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The Townhouse, Minus the Past

The New York Times // Aug 01, 2014

In response to surging demand for larger spaces, developers in Brooklyn are going back to the classic townhouse, but building new variations with contemporary families in mind.


From the leafy streets of Cobble Hill to the warehouse districts of Dumbo and Williamsburg, at least a dozen townhouse projects are in various stages of planning or construction. With prices as high as $4.8 million for a four-bedroom, the projects are aimed squarely at the gilded-stroller set.


“The demand for larger spaces in Brooklyn continues to grow,” said Ari Harkov, a broker with Halstead Property, who along with his business partner, Warner Lewis, is leading sales for Wythe Lane Townhouses, an upcoming development in Williamsburg by KUB Capital. “More and more of our clients are trying to extend their tenure in the city rather than move to the suburbs for the house and the yard and the driveway,” Mr. Harkov said.



But little is available for growing, affluent families, he said, because of a “finite number” of prewar brownstones.


Roger Bittenbender, a principal of KUB who is developing Wythe Lane with his business partner, Shawn Katz, noted the shortage in inventory as well. “It was this huge gaping hole in the market,” he said.


The idea to build more townhouses was born partly out of their talks with friends with expanding families who had outgrown Williamsburg apartments. “They have nowhere to go,” Mr. Bittenbender said. “They don’t want to go to another part of Brooklyn. They’re definitely not going back to Manhattan.”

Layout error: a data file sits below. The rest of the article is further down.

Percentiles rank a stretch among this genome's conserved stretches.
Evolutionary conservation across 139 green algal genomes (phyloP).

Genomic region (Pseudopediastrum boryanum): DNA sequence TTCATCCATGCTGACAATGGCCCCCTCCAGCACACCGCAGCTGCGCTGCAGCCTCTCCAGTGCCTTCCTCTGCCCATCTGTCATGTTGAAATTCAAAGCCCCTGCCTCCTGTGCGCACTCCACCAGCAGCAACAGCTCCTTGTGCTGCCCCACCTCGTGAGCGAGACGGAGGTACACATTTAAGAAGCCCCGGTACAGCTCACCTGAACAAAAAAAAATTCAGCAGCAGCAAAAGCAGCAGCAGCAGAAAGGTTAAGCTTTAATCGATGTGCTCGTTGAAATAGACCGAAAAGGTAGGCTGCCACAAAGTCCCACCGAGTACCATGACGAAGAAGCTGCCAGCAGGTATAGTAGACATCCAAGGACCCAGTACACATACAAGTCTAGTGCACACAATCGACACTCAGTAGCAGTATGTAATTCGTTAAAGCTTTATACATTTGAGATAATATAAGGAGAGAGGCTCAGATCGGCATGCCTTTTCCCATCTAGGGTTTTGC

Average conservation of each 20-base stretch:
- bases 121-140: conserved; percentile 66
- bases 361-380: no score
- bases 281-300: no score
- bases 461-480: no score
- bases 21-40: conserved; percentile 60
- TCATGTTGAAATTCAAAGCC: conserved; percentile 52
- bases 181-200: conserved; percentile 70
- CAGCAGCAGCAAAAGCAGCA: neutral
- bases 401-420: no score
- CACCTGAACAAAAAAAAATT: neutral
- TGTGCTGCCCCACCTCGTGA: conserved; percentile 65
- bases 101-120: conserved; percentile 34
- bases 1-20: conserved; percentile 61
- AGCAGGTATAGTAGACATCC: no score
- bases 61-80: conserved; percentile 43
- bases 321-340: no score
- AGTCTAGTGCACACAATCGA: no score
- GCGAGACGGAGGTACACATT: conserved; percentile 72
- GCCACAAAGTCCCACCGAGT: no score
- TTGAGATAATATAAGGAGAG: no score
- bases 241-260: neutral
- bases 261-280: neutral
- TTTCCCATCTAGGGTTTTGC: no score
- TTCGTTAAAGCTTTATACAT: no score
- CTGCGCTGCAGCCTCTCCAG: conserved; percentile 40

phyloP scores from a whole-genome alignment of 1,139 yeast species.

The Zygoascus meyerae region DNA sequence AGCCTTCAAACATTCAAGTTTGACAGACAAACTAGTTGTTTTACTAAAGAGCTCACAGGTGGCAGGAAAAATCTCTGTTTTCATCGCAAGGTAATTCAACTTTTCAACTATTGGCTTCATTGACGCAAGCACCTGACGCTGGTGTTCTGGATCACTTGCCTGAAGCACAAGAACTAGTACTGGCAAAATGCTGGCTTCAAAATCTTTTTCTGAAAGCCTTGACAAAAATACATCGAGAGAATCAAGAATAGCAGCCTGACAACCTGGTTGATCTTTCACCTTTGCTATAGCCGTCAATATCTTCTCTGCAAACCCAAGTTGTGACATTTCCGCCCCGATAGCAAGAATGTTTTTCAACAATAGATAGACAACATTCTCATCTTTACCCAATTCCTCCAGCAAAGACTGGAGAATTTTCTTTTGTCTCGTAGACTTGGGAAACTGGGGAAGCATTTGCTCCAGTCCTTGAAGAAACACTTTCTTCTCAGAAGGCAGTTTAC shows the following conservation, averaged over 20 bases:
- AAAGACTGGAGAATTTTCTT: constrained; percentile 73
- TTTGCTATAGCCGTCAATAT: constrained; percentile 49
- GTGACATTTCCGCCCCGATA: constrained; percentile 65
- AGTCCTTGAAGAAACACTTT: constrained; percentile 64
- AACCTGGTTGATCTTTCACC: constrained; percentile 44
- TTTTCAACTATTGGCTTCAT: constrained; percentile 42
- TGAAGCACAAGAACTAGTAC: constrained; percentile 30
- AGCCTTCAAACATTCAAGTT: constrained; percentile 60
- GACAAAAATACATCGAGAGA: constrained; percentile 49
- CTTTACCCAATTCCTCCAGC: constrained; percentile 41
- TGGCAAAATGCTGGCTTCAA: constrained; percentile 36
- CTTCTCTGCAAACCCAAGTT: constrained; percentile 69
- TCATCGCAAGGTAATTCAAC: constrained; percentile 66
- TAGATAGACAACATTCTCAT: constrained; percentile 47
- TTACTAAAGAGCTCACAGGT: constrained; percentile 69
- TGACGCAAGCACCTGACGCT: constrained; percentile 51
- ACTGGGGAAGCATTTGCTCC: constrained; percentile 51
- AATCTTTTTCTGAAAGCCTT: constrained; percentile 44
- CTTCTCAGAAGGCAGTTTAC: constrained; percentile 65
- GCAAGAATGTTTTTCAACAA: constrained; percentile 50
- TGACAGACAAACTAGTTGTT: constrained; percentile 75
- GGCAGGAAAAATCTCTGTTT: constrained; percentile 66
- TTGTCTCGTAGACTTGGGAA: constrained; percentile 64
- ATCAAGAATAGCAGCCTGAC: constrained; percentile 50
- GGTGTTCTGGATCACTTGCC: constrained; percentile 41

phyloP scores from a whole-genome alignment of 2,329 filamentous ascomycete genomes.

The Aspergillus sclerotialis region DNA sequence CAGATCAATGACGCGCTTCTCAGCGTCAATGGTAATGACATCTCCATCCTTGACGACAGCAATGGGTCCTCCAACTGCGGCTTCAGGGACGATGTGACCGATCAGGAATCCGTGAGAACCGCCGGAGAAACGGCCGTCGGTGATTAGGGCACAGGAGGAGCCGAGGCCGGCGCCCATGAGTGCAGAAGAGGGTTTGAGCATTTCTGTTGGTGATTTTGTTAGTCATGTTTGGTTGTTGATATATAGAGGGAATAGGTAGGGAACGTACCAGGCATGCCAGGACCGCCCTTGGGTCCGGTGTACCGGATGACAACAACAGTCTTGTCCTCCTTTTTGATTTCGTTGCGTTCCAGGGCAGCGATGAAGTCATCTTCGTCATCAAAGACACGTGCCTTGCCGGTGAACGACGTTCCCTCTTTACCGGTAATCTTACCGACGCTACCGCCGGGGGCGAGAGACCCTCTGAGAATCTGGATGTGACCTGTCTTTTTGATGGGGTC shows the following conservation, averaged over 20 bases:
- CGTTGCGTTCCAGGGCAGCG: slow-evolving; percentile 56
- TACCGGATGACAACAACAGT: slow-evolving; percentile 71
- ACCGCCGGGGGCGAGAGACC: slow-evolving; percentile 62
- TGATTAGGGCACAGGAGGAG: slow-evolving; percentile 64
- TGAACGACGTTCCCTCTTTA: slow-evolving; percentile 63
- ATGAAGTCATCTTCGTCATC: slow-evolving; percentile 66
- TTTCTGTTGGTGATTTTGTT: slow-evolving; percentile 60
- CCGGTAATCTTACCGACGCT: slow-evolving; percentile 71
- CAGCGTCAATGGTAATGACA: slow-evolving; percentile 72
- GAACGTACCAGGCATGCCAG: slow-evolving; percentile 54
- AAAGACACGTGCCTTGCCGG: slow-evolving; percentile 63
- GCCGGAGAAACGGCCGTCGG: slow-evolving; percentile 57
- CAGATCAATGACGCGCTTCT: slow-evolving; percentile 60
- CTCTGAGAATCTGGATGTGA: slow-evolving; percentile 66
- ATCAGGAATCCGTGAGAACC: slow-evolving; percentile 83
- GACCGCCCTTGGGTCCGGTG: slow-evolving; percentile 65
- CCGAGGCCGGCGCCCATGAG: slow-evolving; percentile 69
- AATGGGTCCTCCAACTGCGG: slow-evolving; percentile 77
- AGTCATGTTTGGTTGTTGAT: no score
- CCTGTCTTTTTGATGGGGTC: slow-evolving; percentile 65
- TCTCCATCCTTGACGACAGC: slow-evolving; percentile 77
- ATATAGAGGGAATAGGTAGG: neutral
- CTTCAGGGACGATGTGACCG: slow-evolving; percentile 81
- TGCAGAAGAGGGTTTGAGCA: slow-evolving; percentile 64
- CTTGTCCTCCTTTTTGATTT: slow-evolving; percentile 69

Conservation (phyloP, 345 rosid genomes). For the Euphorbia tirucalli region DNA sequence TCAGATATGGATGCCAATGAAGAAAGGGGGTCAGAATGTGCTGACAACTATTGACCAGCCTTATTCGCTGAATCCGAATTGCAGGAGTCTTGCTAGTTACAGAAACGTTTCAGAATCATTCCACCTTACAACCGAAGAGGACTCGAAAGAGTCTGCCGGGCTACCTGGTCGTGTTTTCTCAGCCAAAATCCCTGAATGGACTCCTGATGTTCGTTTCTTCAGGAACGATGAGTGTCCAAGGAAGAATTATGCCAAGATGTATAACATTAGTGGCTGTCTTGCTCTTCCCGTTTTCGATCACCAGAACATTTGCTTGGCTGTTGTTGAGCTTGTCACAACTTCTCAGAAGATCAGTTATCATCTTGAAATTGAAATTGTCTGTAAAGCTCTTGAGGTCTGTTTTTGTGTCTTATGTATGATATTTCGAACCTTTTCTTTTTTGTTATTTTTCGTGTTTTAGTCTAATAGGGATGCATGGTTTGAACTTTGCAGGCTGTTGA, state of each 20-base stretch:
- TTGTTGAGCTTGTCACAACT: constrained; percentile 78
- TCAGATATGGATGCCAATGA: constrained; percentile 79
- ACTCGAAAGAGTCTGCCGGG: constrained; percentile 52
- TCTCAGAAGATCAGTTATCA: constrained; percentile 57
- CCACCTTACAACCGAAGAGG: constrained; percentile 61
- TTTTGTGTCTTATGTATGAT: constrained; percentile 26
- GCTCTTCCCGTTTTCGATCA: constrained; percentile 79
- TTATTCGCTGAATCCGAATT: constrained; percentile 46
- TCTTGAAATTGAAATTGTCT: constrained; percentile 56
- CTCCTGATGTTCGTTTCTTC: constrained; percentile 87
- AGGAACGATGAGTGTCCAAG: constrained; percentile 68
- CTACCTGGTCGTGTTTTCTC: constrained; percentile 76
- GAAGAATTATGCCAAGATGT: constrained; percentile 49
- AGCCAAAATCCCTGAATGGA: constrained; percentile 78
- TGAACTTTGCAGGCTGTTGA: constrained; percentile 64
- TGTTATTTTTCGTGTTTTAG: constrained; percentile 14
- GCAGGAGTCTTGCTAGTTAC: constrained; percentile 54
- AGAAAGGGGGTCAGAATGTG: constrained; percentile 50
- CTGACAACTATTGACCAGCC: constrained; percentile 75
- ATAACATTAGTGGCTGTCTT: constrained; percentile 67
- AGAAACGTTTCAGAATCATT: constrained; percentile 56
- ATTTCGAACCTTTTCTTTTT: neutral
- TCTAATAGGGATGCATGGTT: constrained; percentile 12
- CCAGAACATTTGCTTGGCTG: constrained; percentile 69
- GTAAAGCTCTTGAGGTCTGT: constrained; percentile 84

He and Mr. Katz are catering to this niche with six four-story houses at the corner of Wythe Avenue and South Fourth Street, near the Domino Sugar redevelopment project. Each house will measure nearly 17 feet wide with about 3,800 square feet of interior space that will contain four bedrooms, three baths, two half-baths and a finished basement, along with a roof deck, garage parking and a landscaped yard that opens onto a private walkway.


Demolition of a scrap yard on the site is set to begin in a few weeks, and sales could start as early as the fall. Mr. Bittenbender said he expects the first house to be offered for “just shy of $4 million.”


The project was partly inspired by Dumbo Townhouses, a group of five starkly contemporary, 3,050-square-foot townhouses going up at Pearl and Water Streets in Dumbo that quickly sold out. The first four-bedroom three-bathroom houses, which have parking, a rooftop garden and a terrace off the parlor level, and prices from $4.1 million to $4.5 million, went into contract 26 days after sales began in June 2013. A fourth went for $4.8 million last October. “We sold them one at a time, raising prices each time,” said A. J. Pires of Alloy, the developer. “We are holding the last, corner townhouse.”